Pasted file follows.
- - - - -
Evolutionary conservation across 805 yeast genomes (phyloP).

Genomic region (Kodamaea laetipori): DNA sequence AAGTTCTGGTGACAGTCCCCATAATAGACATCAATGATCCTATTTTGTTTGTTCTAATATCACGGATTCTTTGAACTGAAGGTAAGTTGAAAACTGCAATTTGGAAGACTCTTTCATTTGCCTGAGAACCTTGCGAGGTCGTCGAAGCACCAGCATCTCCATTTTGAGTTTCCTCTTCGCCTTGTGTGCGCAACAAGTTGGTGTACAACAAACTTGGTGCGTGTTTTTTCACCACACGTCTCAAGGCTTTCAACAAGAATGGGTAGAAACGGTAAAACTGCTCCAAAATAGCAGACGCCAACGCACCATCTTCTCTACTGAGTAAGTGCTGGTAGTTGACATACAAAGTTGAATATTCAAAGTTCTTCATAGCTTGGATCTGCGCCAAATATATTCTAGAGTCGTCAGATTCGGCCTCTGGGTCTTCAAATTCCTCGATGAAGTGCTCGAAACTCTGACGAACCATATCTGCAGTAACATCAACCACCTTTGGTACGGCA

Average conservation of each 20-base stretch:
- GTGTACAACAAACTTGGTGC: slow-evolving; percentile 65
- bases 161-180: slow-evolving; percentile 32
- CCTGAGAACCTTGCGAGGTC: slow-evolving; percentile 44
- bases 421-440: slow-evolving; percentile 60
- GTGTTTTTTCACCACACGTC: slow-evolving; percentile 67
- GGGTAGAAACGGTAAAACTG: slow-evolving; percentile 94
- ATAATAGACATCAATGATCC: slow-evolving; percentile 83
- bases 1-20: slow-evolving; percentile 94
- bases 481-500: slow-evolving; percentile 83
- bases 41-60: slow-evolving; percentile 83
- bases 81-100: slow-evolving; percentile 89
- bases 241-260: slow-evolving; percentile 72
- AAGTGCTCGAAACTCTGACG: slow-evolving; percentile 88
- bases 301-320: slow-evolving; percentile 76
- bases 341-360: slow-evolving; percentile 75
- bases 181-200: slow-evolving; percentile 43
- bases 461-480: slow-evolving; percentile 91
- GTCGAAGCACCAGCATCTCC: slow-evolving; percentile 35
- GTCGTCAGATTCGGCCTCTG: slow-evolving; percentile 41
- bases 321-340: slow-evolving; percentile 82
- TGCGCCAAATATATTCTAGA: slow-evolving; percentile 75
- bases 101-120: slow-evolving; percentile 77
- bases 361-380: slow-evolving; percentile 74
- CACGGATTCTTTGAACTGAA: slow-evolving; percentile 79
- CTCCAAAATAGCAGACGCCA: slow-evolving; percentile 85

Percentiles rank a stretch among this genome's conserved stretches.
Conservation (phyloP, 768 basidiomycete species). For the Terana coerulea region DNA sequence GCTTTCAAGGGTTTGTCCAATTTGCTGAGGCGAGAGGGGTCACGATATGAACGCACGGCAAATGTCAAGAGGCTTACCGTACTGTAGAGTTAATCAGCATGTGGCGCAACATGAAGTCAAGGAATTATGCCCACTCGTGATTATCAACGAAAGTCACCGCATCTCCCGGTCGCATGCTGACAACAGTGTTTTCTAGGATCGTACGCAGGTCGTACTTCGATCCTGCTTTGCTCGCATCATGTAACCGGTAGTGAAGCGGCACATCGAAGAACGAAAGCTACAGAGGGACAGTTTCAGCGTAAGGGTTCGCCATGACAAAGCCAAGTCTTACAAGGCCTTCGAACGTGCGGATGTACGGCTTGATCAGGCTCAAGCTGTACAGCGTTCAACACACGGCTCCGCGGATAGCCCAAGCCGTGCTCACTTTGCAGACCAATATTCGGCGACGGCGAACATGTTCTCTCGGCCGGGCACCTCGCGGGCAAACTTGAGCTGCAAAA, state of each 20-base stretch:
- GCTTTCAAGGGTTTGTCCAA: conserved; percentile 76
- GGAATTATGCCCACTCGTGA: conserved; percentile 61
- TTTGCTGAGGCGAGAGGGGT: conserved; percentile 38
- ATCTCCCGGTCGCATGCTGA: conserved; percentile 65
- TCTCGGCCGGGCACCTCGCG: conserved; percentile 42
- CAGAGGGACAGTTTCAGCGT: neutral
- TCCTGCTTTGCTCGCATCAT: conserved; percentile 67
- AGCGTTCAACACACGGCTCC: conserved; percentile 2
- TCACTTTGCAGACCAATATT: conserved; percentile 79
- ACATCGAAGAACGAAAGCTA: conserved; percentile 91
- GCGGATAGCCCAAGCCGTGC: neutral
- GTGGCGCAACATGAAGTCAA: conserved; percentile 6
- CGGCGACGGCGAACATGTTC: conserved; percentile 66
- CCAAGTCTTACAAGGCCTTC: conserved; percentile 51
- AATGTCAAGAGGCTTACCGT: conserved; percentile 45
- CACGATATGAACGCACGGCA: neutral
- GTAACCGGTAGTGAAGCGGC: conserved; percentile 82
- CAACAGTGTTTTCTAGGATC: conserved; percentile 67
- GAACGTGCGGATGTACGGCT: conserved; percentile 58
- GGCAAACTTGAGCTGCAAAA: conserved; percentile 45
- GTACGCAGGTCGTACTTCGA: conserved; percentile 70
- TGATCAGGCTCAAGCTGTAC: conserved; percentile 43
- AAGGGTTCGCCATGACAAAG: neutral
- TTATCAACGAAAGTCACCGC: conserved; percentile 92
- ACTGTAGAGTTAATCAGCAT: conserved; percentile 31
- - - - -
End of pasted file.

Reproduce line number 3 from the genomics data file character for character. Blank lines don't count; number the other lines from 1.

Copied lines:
Average conservation of each 20-base stretch: